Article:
That’s Not An Olive

by | Feb 6, 2019 | 19 comments

I’m guarded about my fishing partners. I always have been, I suppose, and I think that’s alright. I grew up fishing mostly by myself, and that’s still the way it usually turns out for me. Sure, I love hanging out with fishy friends before and after, but when we hit the stream, I’m usually the guy who takes off and says I’ll see you at lunchtime. But on occasion, all of that changes for a day.

I met Jason in the parking lot of the most popular trout spot in this region — no sense giving up locations to a stranger. And as soon as we hit the water, I knew I’d made a mistake. Jason front-ended me about a half hour in. He’d started by telling me to take the water above him (as if it was his decision). And maybe he got restless when I landed a few fish. So before he stepped in upstream of me, close enough to spook every trout between us, Jason stopped to ask what fly they were “keyed in on.”

“Just a Pheasant Tail,” I replied. Then I watched him cut me off, and I wondered what to do next.

READ: Troutbitten | Front-Ended: Can We Stop Doing This to Each Other?

The creek was less than forty feet wide — really not the kind of place to fish behind another angler. So I shifted my focus to a thin strip on the opposite bank , a quick and shadowy seam perfect for tightlining. I missed a trout, but then nothing happened for a while.

I guess I’ve fished long enough not to let things like this spoil a trip. So I had a good bank-sit and chewed on some sunflower seeds for a while. I listened as the wind and the trees mixed with the water on the rocks, and it sounded like the flanger in Jim Hendrix’s Axis: Bold As Love. So good. I also watched Jason blow up every bit of pocket water for the next one hundred yards upstream. He waded roughly, zigzagging and hitting every prime spot with a couple casts. So bad.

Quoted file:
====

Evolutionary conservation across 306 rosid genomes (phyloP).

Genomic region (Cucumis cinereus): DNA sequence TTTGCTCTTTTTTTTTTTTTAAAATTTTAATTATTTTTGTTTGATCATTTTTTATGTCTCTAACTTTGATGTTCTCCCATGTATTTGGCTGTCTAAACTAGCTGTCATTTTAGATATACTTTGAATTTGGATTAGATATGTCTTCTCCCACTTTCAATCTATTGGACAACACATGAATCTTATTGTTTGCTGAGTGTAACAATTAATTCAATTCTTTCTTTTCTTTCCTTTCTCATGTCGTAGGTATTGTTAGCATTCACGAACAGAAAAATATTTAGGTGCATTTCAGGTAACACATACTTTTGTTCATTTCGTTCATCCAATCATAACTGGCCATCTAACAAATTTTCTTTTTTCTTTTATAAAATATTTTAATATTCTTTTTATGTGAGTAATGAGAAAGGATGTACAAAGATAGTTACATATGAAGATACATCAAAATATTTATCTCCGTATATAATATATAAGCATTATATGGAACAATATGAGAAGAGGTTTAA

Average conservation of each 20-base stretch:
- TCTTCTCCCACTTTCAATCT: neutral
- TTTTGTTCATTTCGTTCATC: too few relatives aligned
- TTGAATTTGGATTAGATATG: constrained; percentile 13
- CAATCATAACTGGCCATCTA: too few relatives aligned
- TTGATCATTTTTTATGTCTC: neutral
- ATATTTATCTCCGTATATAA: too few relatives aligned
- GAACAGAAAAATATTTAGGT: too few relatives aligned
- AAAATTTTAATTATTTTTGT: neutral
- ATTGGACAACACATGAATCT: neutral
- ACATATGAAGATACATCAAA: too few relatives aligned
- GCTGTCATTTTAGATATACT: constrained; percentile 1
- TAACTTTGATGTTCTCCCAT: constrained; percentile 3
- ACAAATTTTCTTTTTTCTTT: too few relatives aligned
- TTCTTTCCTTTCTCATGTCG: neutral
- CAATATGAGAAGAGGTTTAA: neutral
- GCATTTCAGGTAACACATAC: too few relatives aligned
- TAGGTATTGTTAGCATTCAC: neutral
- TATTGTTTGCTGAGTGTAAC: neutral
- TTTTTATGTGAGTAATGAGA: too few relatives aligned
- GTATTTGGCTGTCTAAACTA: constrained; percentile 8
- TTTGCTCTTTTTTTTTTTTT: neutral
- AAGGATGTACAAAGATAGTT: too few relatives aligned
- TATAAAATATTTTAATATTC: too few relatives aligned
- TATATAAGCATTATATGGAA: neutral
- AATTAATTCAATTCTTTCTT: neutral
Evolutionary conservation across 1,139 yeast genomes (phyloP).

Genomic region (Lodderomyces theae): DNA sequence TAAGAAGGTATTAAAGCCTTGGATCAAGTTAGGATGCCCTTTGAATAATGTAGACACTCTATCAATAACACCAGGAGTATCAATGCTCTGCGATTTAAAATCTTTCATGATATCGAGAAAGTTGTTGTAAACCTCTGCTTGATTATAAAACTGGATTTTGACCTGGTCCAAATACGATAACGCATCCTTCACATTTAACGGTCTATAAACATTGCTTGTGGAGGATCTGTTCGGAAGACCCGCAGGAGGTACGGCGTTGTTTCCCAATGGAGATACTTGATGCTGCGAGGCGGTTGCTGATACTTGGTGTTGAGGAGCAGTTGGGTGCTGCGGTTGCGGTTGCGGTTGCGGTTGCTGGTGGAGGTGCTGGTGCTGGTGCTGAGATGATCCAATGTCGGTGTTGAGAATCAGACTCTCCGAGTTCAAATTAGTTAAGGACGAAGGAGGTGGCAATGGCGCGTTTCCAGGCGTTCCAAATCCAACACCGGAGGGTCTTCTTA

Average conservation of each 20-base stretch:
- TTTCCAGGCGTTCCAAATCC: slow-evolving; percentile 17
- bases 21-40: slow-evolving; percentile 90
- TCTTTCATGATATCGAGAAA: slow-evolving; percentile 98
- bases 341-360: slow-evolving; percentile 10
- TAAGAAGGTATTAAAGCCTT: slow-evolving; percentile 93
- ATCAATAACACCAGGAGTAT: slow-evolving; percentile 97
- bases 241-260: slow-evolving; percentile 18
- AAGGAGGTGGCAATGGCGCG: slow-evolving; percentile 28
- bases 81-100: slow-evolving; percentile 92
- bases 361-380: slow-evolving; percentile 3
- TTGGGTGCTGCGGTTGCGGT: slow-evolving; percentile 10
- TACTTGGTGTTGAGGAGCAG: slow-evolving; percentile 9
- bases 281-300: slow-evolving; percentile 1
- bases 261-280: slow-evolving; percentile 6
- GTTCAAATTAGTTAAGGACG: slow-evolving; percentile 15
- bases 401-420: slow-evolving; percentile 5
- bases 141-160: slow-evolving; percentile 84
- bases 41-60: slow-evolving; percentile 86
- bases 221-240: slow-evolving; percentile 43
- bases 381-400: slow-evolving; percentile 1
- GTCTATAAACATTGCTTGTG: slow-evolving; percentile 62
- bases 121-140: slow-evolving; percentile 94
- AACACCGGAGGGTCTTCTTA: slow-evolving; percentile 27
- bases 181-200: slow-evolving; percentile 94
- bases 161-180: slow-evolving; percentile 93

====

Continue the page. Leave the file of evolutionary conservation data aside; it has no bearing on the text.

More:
But about halfway before the bend, Jason started to pick up some fish. Although I already knew this guy would never become my best fishing buddy, I was happy for him. I can be happy for just about anyone with a trout on the end of their line. Jason released four or five small fish before he rounded the bend, out of sight.

Photo by Austin Dando

I walked the path back downstream toward the truck. Then I waded in well below where we had begun, and I started over.

An hour later I heard Jason’s voice bellowing before I saw him bang through the brush.

“Hey man! Hey! I got them keyed in on Blue Winged Olive nymphs.”

“Okay, nice.” I said.

As I gave a little nod and the best smile I could muster, Jason came barging through the water toward me. With the enthusiasm of a Labrador Retriever, he made waves in every direction. I stopped fishing and looked down to watch those waves ripple and rush past me before they bounced off the far bank.

When I looked up, Jason stood before me. His left hand was thrust in my direction with its thumb and forefinger pinched together, holding what to him was a little bit of magic.

“Blue! Winged! Olive!” Jason said, panting and a slightly out of breath. “They’re just hammerin’ it.”

I squinted at the fly and tilted my head curiously. The fly was nothing more than an over-sized fluorescent-orange bead on a wide gap hook, with a few thin tailing fibers and some dark thread — it was probably olive.

“Nice,” I nodded. “So they like the orange today? Good stuff.”

The bead made up seventy-five percent of the fly, so I thought it was fair to say the trout were taking the bead.

I continued. “I have some similar orange stuff that . . .”

“No man!” He interrupted. “It’s a Blue Winged Olive nymph. It has a thin profile. See?”

He pushed his fingers a little closer to my face. And I could tell he thought I was an idiot. I bit my tongue, edited my thoughts and came out with a better version of my next sentence.

“Cool, bud. How many trout?” I asked.

Jason seemed satisfied as he stepped back. Then he stood tall and motioned upstream proudly.

“Six,” he said. “And I lost a bunch too.” (As if that was good thing.)

I nodded again, and Jason hurried back to the stream bank. Then he said it again . . .

“I’m telling you, they’re really keyed in on my Olive nymph.”